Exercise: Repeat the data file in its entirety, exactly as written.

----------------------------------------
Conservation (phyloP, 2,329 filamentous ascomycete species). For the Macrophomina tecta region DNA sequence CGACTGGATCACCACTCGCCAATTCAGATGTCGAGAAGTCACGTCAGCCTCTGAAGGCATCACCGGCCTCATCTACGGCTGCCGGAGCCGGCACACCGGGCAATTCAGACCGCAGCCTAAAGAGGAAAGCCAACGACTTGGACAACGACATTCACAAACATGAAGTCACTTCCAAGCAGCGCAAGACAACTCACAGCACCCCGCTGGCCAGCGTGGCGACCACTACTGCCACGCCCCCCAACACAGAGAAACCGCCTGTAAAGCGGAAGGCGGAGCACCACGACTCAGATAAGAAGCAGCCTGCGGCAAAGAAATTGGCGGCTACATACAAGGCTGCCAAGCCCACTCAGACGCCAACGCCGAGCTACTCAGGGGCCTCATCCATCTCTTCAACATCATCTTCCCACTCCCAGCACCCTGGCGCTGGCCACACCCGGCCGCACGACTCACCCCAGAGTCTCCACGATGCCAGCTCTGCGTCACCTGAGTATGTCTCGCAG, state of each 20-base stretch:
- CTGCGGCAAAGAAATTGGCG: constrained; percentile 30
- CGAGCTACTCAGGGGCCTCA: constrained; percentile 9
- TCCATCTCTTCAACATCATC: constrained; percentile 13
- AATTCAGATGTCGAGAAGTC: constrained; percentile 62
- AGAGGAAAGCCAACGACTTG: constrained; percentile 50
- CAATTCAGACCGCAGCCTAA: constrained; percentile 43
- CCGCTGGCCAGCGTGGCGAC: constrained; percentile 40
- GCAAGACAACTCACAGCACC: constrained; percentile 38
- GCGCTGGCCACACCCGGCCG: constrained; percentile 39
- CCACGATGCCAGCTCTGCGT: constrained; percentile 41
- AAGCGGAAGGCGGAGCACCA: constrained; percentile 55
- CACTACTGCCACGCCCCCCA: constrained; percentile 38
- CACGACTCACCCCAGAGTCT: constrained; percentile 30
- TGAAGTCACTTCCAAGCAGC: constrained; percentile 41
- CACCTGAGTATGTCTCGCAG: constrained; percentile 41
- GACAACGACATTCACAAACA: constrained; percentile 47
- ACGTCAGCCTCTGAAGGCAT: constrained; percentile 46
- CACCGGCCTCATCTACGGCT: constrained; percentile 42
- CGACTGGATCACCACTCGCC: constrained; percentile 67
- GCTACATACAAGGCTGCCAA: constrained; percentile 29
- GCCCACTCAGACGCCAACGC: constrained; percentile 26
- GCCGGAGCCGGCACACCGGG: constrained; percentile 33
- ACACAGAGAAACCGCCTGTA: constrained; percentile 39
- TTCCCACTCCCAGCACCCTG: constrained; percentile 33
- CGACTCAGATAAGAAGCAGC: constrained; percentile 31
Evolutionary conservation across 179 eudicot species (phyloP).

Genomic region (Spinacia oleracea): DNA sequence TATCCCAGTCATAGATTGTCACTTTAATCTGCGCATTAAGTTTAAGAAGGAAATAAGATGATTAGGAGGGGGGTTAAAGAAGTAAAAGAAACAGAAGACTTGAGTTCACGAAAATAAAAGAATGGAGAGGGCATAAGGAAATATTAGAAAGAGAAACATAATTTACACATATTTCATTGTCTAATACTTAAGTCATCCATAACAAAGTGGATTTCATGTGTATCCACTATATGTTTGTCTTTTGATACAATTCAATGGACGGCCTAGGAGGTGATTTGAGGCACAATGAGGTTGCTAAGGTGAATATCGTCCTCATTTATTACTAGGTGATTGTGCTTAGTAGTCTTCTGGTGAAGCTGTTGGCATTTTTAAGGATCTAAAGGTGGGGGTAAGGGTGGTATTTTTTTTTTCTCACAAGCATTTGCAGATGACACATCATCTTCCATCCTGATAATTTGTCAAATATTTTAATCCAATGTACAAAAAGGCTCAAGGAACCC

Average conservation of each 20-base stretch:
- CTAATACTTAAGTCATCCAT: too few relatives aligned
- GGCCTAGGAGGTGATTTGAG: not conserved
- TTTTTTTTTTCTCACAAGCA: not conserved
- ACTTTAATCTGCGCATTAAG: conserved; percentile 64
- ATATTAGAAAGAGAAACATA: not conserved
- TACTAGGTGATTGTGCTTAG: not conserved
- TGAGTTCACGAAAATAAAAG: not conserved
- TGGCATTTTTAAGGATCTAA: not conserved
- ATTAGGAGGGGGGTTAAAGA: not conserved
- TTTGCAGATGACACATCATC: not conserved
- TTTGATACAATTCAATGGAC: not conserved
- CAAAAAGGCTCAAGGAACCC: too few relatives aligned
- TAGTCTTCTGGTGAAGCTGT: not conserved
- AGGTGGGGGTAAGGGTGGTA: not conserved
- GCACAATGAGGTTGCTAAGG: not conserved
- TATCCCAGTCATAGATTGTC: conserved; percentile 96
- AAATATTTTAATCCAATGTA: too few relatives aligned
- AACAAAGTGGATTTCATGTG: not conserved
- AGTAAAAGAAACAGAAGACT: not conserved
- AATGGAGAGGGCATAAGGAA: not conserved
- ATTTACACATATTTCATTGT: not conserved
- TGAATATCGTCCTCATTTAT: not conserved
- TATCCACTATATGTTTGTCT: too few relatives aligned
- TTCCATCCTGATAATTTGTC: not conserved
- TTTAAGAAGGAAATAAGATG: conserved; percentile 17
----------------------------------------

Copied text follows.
Conservation (phyloP, 2,329 filamentous ascomycete species). For the Macrophomina tecta region DNA sequence CGACTGGATCACCACTCGCCAATTCAGATGTCGAGAAGTCACGTCAGCCTCTGAAGGCATCACCGGCCTCATCTACGGCTGCCGGAGCCGGCACACCGGGCAATTCAGACCGCAGCCTAAAGAGGAAAGCCAACGACTTGGACAACGACATTCACAAACATGAAGTCACTTCCAAGCAGCGCAAGACAACTCACAGCACCCCGCTGGCCAGCGTGGCGACCACTACTGCCACGCCCCCCAACACAGAGAAACCGCCTGTAAAGCGGAAGGCGGAGCACCACGACTCAGATAAGAAGCAGCCTGCGGCAAAGAAATTGGCGGCTACATACAAGGCTGCCAAGCCCACTCAGACGCCAACGCCGAGCTACTCAGGGGCCTCATCCATCTCTTCAACATCATCTTCCCACTCCCAGCACCCTGGCGCTGGCCACACCCGGCCGCACGACTCACCCCAGAGTCTCCACGATGCCAGCTCTGCGTCACCTGAGTATGTCTCGCAG, state of each 20-base stretch:
- CTGCGGCAAAGAAATTGGCG: constrained; percentile 30
- CGAGCTACTCAGGGGCCTCA: constrained; percentile 9
- TCCATCTCTTCAACATCATC: constrained; percentile 13
- AATTCAGATGTCGAGAAGTC: constrained; percentile 62
- AGAGGAAAGCCAACGACTTG: constrained; percentile 50
- CAATTCAGACCGCAGCCTAA: constrained; percentile 43
- CCGCTGGCCAGCGTGGCGAC: constrained; percentile 40
- GCAAGACAACTCACAGCACC: constrained; percentile 38
- GCGCTGGCCACACCCGGCCG: constrained; percentile 39
- CCACGATGCCAGCTCTGCGT: constrained; percentile 41
- AAGCGGAAGGCGGAGCACCA: constrained; percentile 55
- CACTACTGCCACGCCCCCCA: constrained; percentile 38
- CACGACTCACCCCAGAGTCT: constrained; percentile 30
- TGAAGTCACTTCCAAGCAGC: constrained; percentile 41
- CACCTGAGTATGTCTCGCAG: constrained; percentile 41
- GACAACGACATTCACAAACA: constrained; percentile 47
- ACGTCAGCCTCTGAAGGCAT: constrained; percentile 46
- CACCGGCCTCATCTACGGCT: constrained; percentile 42
- CGACTGGATCACCACTCGCC: constrained; percentile 67
- GCTACATACAAGGCTGCCAA: constrained; percentile 29
- GCCCACTCAGACGCCAACGC: constrained; percentile 26
- GCCGGAGCCGGCACACCGGG: constrained; percentile 33
- ACACAGAGAAACCGCCTGTA: constrained; percentile 39
- TTCCCACTCCCAGCACCCTG: constrained; percentile 33
- CGACTCAGATAAGAAGCAGC: constrained; percentile 31
Evolutionary conservation across 179 eudicot species (phyloP).

Genomic region (Spinacia oleracea): DNA sequence TATCCCAGTCATAGATTGTCACTTTAATCTGCGCATTAAGTTTAAGAAGGAAATAAGATGATTAGGAGGGGGGTTAAAGAAGTAAAAGAAACAGAAGACTTGAGTTCACGAAAATAAAAGAATGGAGAGGGCATAAGGAAATATTAGAAAGAGAAACATAATTTACACATATTTCATTGTCTAATACTTAAGTCATCCATAACAAAGTGGATTTCATGTGTATCCACTATATGTTTGTCTTTTGATACAATTCAATGGACGGCCTAGGAGGTGATTTGAGGCACAATGAGGTTGCTAAGGTGAATATCGTCCTCATTTATTACTAGGTGATTGTGCTTAGTAGTCTTCTGGTGAAGCTGTTGGCATTTTTAAGGATCTAAAGGTGGGGGTAAGGGTGGTATTTTTTTTTTCTCACAAGCATTTGCAGATGACACATCATCTTCCATCCTGATAATTTGTCAAATATTTTAATCCAATGTACAAAAAGGCTCAAGGAACCC

Average conservation of each 20-base stretch:
- CTAATACTTAAGTCATCCAT: too few relatives aligned
- GGCCTAGGAGGTGATTTGAG: not conserved
- TTTTTTTTTTCTCACAAGCA: not conserved
- ACTTTAATCTGCGCATTAAG: conserved; percentile 64
- ATATTAGAAAGAGAAACATA: not conserved
- TACTAGGTGATTGTGCTTAG: not conserved
- TGAGTTCACGAAAATAAAAG: not conserved
- TGGCATTTTTAAGGATCTAA: not conserved
- ATTAGGAGGGGGGTTAAAGA: not conserved
- TTTGCAGATGACACATCATC: not conserved
- TTTGATACAATTCAATGGAC: not conserved
- CAAAAAGGCTCAAGGAACCC: too few relatives aligned
- TAGTCTTCTGGTGAAGCTGT: not conserved
- AGGTGGGGGTAAGGGTGGTA: not conserved
- GCACAATGAGGTTGCTAAGG: not conserved
- TATCCCAGTCATAGATTGTC: conserved; percentile 96
- AAATATTTTAATCCAATGTA: too few relatives aligned
- AACAAAGTGGATTTCATGTG: not conserved
- AGTAAAAGAAACAGAAGACT: not conserved
- AATGGAGAGGGCATAAGGAA: not conserved
- ATTTACACATATTTCATTGT: not conserved
- TGAATATCGTCCTCATTTAT: not conserved
- TATCCACTATATGTTTGTCT: too few relatives aligned
- TTCCATCCTGATAATTTGTC: not conserved
- TTTAAGAAGGAAATAAGATG: conserved; percentile 17